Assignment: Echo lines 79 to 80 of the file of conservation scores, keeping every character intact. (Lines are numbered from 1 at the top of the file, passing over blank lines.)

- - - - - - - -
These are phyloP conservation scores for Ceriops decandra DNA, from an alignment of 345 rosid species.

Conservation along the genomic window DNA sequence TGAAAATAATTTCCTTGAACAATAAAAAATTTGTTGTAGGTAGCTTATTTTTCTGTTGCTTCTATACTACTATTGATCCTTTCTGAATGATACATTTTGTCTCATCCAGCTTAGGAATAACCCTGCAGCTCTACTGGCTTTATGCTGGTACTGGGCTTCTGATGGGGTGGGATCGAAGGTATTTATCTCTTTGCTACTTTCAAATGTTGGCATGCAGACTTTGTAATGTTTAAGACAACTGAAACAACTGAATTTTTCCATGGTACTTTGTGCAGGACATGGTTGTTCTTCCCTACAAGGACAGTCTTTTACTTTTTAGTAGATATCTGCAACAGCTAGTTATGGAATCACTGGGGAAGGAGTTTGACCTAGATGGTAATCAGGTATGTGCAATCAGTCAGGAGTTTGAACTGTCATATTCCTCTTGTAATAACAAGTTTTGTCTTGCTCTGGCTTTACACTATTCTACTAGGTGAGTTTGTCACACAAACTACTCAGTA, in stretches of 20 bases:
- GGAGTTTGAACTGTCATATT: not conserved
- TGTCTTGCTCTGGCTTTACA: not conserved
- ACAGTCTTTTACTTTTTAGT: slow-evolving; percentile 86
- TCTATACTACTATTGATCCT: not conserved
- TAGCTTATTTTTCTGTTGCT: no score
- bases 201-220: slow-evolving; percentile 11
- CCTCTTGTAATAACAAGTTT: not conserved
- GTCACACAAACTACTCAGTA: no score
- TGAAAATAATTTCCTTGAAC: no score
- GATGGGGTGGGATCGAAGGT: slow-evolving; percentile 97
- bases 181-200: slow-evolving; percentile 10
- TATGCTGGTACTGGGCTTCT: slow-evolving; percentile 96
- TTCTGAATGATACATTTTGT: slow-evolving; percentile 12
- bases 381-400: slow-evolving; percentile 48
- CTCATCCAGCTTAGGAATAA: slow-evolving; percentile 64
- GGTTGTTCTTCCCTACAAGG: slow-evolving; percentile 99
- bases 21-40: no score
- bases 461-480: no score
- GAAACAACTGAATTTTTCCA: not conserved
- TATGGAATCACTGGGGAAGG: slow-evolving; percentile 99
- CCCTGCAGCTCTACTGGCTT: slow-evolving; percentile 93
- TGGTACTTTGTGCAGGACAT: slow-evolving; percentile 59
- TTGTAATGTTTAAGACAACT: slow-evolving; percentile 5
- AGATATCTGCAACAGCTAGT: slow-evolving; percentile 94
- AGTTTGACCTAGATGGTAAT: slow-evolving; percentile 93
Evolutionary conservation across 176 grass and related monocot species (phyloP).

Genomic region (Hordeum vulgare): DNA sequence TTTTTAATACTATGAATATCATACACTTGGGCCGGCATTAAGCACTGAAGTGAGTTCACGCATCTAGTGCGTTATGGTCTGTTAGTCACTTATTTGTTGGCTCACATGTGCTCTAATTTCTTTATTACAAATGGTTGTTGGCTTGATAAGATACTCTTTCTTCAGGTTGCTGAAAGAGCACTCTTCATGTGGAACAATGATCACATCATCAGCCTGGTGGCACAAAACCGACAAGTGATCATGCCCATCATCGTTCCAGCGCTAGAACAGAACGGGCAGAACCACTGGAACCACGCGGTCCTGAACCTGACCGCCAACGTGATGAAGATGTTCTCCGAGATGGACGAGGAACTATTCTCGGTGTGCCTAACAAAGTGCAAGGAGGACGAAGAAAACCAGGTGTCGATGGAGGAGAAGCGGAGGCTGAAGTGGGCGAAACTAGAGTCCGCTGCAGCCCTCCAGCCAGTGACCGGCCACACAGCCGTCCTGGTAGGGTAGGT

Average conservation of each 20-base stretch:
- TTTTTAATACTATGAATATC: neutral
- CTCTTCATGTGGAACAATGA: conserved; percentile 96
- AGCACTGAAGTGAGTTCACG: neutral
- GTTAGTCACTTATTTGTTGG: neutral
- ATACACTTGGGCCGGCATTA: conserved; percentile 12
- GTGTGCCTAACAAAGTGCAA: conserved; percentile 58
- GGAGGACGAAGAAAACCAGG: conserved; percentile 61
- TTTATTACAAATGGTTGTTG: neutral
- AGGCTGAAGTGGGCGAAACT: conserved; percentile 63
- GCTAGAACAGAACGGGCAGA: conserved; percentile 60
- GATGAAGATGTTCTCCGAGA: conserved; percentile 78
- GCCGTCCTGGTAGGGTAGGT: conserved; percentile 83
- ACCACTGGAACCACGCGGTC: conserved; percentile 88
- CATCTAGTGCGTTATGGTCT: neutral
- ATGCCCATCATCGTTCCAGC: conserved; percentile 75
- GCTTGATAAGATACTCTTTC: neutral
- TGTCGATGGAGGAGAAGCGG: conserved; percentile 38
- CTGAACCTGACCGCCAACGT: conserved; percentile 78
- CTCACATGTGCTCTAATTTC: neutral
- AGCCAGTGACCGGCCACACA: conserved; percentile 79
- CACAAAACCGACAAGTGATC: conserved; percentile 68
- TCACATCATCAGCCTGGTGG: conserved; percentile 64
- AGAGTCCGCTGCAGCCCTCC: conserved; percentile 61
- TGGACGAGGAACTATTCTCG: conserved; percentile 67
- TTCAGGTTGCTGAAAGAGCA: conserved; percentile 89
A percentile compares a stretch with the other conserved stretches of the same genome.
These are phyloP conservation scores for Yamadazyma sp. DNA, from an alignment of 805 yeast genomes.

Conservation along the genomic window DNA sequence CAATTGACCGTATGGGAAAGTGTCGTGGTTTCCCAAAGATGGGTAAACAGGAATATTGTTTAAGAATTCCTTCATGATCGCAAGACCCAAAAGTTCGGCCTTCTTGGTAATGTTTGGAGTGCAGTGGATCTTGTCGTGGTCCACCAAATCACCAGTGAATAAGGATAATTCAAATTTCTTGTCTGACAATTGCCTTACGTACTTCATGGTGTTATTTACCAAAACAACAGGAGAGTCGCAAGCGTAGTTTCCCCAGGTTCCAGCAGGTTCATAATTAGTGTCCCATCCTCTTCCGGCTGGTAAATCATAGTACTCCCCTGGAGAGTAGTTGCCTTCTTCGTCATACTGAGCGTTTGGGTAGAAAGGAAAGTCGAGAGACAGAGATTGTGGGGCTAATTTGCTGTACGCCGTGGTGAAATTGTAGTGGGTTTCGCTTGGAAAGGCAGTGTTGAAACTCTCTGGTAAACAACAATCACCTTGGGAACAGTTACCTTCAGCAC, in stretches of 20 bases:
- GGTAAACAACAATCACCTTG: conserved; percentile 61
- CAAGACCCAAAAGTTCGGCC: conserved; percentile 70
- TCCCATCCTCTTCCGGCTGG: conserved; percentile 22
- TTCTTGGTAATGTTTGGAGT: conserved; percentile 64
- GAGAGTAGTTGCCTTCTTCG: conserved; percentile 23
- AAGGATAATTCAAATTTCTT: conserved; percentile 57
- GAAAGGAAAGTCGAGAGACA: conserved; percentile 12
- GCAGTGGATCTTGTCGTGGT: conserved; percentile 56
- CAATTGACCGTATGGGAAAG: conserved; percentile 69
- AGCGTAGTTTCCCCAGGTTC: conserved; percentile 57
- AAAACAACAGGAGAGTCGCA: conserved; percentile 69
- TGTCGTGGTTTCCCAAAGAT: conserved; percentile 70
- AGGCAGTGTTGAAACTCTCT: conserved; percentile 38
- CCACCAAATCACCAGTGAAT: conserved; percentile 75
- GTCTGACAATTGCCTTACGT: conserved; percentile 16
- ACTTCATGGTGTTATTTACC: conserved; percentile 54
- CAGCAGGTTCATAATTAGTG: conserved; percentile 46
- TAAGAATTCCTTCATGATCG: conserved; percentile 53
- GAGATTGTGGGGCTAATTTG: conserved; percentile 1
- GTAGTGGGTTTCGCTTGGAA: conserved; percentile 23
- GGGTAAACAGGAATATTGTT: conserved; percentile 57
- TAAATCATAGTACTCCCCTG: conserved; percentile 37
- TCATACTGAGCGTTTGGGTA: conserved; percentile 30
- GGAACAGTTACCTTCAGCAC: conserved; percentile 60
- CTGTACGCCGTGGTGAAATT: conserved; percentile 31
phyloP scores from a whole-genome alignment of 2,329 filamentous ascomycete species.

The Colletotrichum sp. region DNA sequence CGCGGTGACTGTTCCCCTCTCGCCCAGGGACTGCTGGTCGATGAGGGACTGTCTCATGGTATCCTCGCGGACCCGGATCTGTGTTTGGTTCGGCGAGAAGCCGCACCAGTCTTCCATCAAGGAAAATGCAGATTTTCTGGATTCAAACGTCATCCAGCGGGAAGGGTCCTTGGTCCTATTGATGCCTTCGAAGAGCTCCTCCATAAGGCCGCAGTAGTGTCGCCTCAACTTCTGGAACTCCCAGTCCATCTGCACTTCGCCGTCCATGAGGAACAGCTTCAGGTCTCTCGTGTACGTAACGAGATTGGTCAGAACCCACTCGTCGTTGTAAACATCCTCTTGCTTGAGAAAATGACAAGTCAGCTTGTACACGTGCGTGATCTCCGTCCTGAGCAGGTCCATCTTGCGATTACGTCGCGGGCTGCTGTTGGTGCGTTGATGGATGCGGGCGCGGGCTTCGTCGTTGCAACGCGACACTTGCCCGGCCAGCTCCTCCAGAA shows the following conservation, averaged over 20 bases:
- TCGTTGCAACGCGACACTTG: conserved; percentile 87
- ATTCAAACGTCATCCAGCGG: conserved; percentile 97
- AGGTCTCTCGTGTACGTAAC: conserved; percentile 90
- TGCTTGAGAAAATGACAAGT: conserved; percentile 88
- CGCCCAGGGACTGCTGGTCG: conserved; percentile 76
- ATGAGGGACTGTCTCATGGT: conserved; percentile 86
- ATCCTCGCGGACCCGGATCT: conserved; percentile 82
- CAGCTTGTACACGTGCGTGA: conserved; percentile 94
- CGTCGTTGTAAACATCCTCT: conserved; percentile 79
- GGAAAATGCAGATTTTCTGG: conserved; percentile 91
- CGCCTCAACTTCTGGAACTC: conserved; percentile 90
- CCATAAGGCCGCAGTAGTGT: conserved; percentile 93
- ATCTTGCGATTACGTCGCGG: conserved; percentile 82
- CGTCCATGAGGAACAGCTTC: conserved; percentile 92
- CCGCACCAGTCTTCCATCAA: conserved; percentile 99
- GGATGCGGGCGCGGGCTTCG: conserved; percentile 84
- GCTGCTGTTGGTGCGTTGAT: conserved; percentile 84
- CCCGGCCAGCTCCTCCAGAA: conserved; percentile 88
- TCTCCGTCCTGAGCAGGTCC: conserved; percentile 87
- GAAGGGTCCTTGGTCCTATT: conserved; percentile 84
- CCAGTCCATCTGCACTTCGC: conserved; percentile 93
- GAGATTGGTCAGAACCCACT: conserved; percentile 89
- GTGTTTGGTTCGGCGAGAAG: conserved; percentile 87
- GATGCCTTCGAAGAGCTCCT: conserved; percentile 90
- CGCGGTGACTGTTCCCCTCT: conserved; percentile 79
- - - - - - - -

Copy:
- GGGTAAACAGGAATATTGTT: conserved; percentile 57
- TAAATCATAGTACTCCCCTG: conserved; percentile 37